Fans of thirtysomething were treated today to a reunion of the creators and cast of the landmark drama series that aired on ABC from 1987 to 1991. Creators Marshall Herskovitz and Edward Zwick were joined onstage at the ATX Television Festival in Austin by actors Polly Draper, Timothy Busfield, David Clennon, Melanie Mayron and Peter Horton to talk about a show, which, at the time, was different than anything on the air.
During that particular era of TV, Herskovitz says the landscape was filled with doctor, police and lawyer franchises. He admits he and Zwick weren’t looking to do TV at the time as they were more steeped in film. Even so, they created a simple show about the relationships between baby boomers in Philadelphia.
“It wasn’t written like a TV show,” said Draper. “It was different from what I have seen before. This bridged the gap [betwen film and TV] and changed the whole course of TV history.”
Mayron compared the drama to The Big Chill, adding, “It didn’t read like a TV show…it was way above that.”
With the show, Zwick and Herskovitz set out to do what they wanted to do. They tackled intimate, personal stories and stayed away from big-picture issues. “You have to keep out the giant dramas or they would drown out these [smaller] stories,” said Herskovitz.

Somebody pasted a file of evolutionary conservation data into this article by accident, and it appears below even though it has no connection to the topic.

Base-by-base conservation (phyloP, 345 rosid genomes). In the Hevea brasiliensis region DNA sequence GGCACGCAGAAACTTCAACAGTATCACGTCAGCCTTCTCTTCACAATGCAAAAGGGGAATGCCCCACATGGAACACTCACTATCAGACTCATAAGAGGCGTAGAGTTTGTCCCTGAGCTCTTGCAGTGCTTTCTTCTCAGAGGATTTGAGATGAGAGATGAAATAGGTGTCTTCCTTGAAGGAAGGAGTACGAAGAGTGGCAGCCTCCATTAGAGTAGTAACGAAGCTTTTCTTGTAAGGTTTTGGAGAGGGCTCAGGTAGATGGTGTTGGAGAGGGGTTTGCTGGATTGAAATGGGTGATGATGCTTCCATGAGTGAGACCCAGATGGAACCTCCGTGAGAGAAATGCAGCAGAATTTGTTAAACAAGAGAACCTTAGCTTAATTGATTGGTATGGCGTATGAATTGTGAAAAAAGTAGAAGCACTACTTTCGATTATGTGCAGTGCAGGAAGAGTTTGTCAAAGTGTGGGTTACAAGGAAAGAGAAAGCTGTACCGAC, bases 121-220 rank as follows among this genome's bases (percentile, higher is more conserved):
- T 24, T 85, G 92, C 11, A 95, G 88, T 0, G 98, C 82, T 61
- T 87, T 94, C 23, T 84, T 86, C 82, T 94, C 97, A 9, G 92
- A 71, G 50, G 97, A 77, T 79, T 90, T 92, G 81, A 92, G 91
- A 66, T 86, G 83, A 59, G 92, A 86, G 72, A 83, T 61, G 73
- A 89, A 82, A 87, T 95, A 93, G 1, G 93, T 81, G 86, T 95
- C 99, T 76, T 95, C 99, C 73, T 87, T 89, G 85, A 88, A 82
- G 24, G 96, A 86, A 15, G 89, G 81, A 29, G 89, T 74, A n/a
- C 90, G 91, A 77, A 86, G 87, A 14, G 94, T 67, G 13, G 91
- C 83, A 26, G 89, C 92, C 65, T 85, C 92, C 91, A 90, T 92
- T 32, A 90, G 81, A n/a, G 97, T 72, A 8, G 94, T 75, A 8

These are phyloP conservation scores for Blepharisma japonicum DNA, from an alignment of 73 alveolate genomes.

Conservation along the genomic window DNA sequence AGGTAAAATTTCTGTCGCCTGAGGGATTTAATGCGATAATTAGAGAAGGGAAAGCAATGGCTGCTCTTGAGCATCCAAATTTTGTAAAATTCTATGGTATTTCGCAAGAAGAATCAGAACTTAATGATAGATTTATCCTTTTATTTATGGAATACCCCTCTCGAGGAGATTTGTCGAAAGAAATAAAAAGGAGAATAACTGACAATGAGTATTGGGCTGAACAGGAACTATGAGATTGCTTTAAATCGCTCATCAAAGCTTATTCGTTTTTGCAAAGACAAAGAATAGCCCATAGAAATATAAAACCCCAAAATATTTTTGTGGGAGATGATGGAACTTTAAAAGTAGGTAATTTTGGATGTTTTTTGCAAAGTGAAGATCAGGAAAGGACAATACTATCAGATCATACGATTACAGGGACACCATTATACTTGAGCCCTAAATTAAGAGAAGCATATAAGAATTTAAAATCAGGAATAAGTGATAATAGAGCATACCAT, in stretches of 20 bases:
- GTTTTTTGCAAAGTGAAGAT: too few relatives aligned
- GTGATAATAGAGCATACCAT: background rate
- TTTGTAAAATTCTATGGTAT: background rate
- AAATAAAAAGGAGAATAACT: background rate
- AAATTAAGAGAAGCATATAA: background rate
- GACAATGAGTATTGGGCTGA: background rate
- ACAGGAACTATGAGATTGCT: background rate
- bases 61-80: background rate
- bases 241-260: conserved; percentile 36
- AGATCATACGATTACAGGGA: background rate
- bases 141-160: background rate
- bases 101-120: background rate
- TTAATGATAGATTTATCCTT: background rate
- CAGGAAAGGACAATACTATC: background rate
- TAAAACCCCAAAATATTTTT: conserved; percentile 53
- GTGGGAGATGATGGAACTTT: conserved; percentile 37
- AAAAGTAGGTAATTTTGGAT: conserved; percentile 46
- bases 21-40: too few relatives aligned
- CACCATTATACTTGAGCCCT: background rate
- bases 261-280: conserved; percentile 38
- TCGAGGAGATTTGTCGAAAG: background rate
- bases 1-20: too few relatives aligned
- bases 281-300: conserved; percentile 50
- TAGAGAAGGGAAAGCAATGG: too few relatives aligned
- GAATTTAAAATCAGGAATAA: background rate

That’s not to say these big issues weren’t on the show’s purview. Zwick wanted to find authenticity in the intimate stories, which later fed into issues of greater and grander importance.
The series pushed boundaries with shows that were a “meditation upon a theme.” They tackled struggles of everyday people — financial woes, losing businesses, terminal illness, deaths of friends — and how it affected their relationships. It was a show about life that reflected the era.
Because the show was so progressive and attempted to reflect real life, it led to notes and requests from ABC. With the second episode, Zwick said that ABC was worried that the show was too dark, and the network asked him to lighten it up. Zwick said “no.”
The show was also groundbreaking in that it was one of the first primetime series to show two gay men in bed together — though they weren’t allowed to kiss, even though the original script had them kissing. Herskovitz fought for the on-screen kiss, but one of the actors in the scene, David Marshall Grant, said he didn’t need the kiss because the fact that two gay men were in bed together on ABC primetime television was revolutionary enough, further paving the way for representation on the small screen.
The push for creativity and telling of progressively intimate stories has a legacy, as Zwick said he appreciates networks and streaming services like Netflix and Amazon that leave artists alone and let them do what they want with their shows.
The result has been great, non-homogenized work — much like thirtysomething.